uterus in relation to the uterine tubes.
And we can see with our
kidney up here, the ureter passes
inferior to these structures.
So the ureter is passing inferior, we
can pick the ureter up here in this cartoon.
The ureter is passing inferior
to the uterine tube to the
various ligaments which we will come across. And
this is an important consideration, remember
Remember in the male, the ureter passed
inferior to the vas deferens too.
So similar arrangement here for the female.
If we then start by looking at the vagina, then
the vagina which we can see is this muscular tube
here opens up into the vestibule,
which is this space here.
And we can see the vagina is then continuous up with
the uterus at the region known as the cervix here.
The general boundaries of the uterus
are the anteriorly, we find we have
the fundus and we have the urethra
associated with the bladder.
Posteriorly, we find we have the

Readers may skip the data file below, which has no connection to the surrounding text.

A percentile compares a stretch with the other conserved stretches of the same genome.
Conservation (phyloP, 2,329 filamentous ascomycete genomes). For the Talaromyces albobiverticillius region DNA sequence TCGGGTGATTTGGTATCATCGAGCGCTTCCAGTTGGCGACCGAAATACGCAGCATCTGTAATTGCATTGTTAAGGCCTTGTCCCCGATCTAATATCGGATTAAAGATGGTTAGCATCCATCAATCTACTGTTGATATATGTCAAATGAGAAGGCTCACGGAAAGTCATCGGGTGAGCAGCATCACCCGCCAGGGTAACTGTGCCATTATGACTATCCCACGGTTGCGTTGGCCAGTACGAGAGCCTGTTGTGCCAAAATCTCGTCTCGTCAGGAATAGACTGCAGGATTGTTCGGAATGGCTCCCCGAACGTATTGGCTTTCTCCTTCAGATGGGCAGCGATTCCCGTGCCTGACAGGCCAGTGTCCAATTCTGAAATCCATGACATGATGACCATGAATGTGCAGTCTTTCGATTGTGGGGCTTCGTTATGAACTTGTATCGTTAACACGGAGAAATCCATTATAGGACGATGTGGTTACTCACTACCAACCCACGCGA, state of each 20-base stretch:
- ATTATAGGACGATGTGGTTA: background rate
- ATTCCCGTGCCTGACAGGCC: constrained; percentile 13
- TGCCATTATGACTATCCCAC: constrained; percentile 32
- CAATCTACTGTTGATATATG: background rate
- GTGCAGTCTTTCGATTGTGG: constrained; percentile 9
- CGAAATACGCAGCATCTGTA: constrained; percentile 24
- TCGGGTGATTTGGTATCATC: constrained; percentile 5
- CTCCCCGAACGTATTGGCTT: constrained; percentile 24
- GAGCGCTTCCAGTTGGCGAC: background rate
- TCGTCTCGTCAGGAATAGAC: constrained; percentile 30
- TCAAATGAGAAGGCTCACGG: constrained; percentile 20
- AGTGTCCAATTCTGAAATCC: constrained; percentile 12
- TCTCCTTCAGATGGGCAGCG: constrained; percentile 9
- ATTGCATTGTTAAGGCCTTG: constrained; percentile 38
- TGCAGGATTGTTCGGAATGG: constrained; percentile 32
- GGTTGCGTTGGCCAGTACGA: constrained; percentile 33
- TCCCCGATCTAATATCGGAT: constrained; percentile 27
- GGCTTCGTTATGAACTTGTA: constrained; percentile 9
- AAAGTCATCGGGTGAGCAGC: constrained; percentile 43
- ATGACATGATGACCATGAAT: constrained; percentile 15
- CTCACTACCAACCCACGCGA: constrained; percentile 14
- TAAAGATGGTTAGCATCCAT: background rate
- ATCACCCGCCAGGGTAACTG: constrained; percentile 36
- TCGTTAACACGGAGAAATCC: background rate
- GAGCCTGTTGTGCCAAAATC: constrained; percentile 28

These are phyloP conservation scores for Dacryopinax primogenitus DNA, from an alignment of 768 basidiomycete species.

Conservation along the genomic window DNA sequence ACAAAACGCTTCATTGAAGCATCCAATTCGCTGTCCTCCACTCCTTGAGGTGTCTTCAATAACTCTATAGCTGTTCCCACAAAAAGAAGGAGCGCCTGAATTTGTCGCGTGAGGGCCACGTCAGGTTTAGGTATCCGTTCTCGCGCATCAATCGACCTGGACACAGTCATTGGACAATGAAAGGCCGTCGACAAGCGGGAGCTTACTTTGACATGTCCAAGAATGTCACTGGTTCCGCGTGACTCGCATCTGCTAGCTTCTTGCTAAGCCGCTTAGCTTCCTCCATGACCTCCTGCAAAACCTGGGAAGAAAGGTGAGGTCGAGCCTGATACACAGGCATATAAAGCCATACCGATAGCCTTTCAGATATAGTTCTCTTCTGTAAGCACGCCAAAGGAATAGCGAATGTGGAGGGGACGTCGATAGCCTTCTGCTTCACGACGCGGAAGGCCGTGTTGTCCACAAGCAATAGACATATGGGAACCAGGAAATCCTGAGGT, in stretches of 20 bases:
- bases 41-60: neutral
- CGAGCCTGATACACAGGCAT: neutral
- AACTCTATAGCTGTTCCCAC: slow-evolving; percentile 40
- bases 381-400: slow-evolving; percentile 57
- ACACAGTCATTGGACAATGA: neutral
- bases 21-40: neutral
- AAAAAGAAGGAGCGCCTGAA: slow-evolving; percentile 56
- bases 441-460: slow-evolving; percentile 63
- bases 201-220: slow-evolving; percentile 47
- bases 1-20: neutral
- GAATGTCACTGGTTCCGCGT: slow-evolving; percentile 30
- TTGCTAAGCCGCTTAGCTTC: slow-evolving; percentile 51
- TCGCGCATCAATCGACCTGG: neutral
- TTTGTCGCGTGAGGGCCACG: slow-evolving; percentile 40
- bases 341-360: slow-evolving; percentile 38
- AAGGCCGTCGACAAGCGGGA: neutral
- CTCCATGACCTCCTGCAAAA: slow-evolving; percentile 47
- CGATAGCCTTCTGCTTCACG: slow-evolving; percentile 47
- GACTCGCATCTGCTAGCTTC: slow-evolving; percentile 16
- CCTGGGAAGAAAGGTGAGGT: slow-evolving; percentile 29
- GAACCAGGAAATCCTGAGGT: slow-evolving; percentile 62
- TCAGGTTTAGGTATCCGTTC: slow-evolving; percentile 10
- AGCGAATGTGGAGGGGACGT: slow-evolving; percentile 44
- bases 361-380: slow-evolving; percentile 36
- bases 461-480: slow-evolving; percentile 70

rectum which we can see here. So we have got the
vagina, just this musculomembranous, this musclofibrous
tube which we can see in
between these two structures.
Laterally as we will come to appreciate later
in this lecture and in subsequent lectures
we have the pelvic floor
specifically levator ani.
The vagina has a number of the roles. It receives the
penis and ejaculate during sexual intercourse.
It forms part of the birth
canal when a baby is being
delivered. And it also allows menstrual fluid
to leave from the walls of the uterus.
So the vagina is a really important
structure associated with the
female reproductive system.